N. Korea blasts Japan for trying to remove sex slave statues
SEOUL-- North Korea lashed out at Japan Thursday for trying to remove girl statues symbolizing women forced into sexual slavery for Japanese troops during World War II.
Minju Joson, the mouthpiece of North Korea's cabinet, said Japan's actions will not cover up the "hideous unethical crimes" it committed during the war, according to the North's Korean Central News Agency (KCNA).
"Japan's action related to the girl statue for peace reminds one of mere child's playing to get the sun eclipsed by palms," KCNA said in an English dispatch on the commentary.
Historians estimate that up to 200,000 women, mostly from Korea, were forced to work in front-line brothels for Japanese soldiers. Korea was a colony of Japan from 1910-45.
The girl statues have been erected in various cities around the world, including in front of the Japanese Embassy in Seoul, to honor the victims of the atrocity. They have become a source of diplomatic friction between Seoul and Tokyo, leading Japan to recall its ambassador to South Korea early this year.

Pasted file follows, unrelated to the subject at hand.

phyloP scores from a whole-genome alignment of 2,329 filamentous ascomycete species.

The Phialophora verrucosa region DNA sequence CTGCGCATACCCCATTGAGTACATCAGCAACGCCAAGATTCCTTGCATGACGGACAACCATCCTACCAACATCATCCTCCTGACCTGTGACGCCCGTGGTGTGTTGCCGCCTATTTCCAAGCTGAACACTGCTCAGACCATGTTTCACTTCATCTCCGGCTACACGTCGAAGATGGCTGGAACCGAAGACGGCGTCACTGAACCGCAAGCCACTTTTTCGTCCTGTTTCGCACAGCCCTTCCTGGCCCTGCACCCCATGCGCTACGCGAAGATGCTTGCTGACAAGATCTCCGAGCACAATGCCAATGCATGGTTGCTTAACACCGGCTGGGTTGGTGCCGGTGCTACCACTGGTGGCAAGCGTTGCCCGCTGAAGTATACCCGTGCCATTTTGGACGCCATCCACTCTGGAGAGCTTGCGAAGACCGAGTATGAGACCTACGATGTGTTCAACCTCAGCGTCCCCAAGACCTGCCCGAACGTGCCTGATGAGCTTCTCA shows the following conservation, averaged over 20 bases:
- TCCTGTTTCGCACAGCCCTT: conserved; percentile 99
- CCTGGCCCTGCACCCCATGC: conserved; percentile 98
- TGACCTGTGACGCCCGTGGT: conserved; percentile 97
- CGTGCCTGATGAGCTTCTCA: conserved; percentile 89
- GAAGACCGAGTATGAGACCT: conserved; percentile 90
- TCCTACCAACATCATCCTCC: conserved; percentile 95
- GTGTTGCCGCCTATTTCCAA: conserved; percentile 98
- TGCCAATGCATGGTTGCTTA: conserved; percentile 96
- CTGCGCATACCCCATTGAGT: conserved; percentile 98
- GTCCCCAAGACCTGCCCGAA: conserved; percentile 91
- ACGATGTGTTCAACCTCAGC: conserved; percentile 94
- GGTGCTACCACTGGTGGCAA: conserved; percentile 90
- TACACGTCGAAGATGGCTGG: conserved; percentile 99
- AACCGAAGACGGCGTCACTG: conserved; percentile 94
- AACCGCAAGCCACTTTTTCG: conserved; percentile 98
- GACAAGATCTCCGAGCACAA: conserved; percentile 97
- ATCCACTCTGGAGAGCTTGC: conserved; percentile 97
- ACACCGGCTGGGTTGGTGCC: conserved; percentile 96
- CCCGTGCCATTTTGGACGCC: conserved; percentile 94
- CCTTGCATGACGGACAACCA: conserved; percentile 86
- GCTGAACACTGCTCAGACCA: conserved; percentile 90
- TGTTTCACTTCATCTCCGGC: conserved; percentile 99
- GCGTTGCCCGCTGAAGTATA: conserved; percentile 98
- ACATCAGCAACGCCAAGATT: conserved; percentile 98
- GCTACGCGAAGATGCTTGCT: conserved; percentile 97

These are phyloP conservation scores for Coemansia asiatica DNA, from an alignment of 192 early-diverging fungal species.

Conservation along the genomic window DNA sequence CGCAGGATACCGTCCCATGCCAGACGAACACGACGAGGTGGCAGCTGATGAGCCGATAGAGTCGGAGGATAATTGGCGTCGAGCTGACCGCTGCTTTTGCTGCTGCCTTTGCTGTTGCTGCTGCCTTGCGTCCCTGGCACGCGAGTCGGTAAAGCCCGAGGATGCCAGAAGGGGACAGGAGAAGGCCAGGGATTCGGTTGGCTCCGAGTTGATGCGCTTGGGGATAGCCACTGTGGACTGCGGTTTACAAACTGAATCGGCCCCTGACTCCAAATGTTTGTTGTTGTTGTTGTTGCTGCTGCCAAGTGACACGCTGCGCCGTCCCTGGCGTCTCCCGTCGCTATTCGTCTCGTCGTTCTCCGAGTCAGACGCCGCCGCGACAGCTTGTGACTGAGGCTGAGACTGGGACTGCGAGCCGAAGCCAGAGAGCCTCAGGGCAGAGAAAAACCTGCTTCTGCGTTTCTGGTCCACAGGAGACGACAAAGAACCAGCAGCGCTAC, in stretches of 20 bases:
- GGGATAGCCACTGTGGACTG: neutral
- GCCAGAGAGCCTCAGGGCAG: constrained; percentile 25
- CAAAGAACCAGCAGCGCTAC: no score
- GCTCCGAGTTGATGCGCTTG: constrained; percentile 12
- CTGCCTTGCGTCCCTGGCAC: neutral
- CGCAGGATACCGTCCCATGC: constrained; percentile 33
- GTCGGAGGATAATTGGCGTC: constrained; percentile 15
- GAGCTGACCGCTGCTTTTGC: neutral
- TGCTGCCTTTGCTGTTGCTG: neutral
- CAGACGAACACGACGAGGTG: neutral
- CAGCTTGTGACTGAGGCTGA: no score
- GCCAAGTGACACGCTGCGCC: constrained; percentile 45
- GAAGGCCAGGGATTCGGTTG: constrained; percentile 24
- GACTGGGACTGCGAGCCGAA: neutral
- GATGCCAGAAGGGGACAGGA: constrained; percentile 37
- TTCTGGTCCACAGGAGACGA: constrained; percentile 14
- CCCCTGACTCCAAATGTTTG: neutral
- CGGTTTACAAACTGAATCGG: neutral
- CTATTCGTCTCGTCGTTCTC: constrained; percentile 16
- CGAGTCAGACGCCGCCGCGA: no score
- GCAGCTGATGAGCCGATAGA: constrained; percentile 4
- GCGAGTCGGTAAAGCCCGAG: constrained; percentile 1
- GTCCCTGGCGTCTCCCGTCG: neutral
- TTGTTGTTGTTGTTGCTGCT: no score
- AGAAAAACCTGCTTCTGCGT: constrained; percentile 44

"If Japan aspires after political power, it should not evade the demand of the international community but keep pace with international trend for justice and peace," KCNA quoted the commentary as saying.
The paper noted Japan's failed attempt to remove a girl statue installed in Glendale, California.
"Under the present situation that girl statues for peace are erecting in all parts of the world, it is necessary for Japan to come to itself," it said, according to KCNA. "Japan's ambition to become political power while evading the past liquidation is no more than foolish act to become gentlemen before having a bath."
Source: Yonhap News Agency